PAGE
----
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Effects of Ginkgo biloba in dementia: systematic review and meta-analysis

Stefan Weinmann1*, Stephanie Roll1, Christoph Schwarzbach2, Christoph Vauth2 and Stefan N Willich1

Author affiliations

1 Institute for Social Medicine, Epidemiology and Health Economics, Charité University Medicine, Luisenstrasse 57, 10117 Berlin, Germany

2 Center for Health Economics and Health Systems Research, Gottfried Wilhelm Leibniz University, Königsworther Platz 1, 30167 Hannover, Germany

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Citation and License

BMC Geriatrics 2010, 10:14  doi:10.1186/1471-2318-10-14

Published: 17 March 2010



The benefit of Ginkgo biloba has been discussed controversially. The aim of this review was to assess the effects of Ginkgo biloba in Alzheimer's disease as well as vascular and mixed dementia covering a variety of outcome domains.


We searched MEDLINE, EMBASE, the Cochrane databases, CINAHL and PsycINFO for controlled trials of ginkgo for Alzheimer's, vascular or mixed dementia. Studies had to be of a minimum of 12 weeks duration with at least ten participants per group. Clinical characteristics and outcomes were extracted. Meta-analysis results were expressed as risk ratios or standardized mean differences (SMD) in scores.


Nine trials using the standardized extract EGb761® met our inclusion criteria. Trials were of 12 to 52 weeks duration and included 2372 patients in total. In the meta-analysis, the SMDs in change scores for cognition were in favor of ginkgo compared to placebo (-0.58, 95% confidence interval [CI] -1.14; -0.01, p = 0.04), but did not show a statistically significant difference from placebo for activities in daily living (ADLs) (SMD = -0.32, 95% CI -0.66; 0.03, p = 0.08). Heterogeneity among studies was high. For the Alzheimer subgroup, the SMDs for ADLs and cognition outcomes were larger than for the whole group of dementias with statistical superiority for ginkgo also for ADL outcomes (SMD = -0.44, 95% CI -0.77; -0.12, p = 0.008). Drop-out rates and side effects did not differ between ginkgo and placebo. No consistent results were available for quality of life and neuropsychiatric symptoms, possibly due to the heterogeneity of the study populations.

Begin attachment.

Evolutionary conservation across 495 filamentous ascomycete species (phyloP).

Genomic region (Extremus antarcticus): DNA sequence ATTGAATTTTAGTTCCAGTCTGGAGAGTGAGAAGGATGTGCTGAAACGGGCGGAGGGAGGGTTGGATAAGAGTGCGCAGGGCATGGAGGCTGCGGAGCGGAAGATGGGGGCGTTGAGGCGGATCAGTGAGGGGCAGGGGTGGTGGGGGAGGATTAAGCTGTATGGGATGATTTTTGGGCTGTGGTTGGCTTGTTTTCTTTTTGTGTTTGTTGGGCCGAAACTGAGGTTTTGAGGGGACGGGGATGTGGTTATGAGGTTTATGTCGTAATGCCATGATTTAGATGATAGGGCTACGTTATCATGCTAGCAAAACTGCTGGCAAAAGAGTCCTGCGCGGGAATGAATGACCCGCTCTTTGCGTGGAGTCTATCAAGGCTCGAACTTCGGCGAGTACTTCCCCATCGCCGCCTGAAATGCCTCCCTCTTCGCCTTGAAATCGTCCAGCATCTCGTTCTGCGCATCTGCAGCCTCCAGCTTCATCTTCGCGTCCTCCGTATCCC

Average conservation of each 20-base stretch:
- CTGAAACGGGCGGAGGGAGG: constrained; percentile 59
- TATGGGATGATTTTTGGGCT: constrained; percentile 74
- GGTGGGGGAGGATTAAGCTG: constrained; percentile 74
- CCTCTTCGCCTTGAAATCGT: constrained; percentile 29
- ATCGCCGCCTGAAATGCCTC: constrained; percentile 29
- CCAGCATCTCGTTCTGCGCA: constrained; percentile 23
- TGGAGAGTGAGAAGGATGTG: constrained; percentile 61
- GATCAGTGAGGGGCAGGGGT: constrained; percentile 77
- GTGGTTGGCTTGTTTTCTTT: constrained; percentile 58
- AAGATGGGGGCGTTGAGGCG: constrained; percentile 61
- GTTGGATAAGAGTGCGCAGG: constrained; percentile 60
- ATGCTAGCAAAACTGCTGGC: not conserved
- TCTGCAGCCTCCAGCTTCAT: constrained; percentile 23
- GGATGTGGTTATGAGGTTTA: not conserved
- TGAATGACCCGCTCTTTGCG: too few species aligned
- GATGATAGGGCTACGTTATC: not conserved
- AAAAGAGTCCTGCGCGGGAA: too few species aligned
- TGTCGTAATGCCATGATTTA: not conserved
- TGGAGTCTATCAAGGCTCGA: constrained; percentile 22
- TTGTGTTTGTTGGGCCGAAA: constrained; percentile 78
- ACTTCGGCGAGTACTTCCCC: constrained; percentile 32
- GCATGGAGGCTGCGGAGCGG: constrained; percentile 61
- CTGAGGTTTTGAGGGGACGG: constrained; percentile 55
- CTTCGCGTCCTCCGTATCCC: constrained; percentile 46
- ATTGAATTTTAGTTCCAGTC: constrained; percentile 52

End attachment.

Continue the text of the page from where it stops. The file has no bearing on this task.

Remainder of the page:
Ginkgo biloba appears more effective than placebo. Effect sizes were moderate, while clinical relevance is, similar to other dementia drugs, difficult to determine.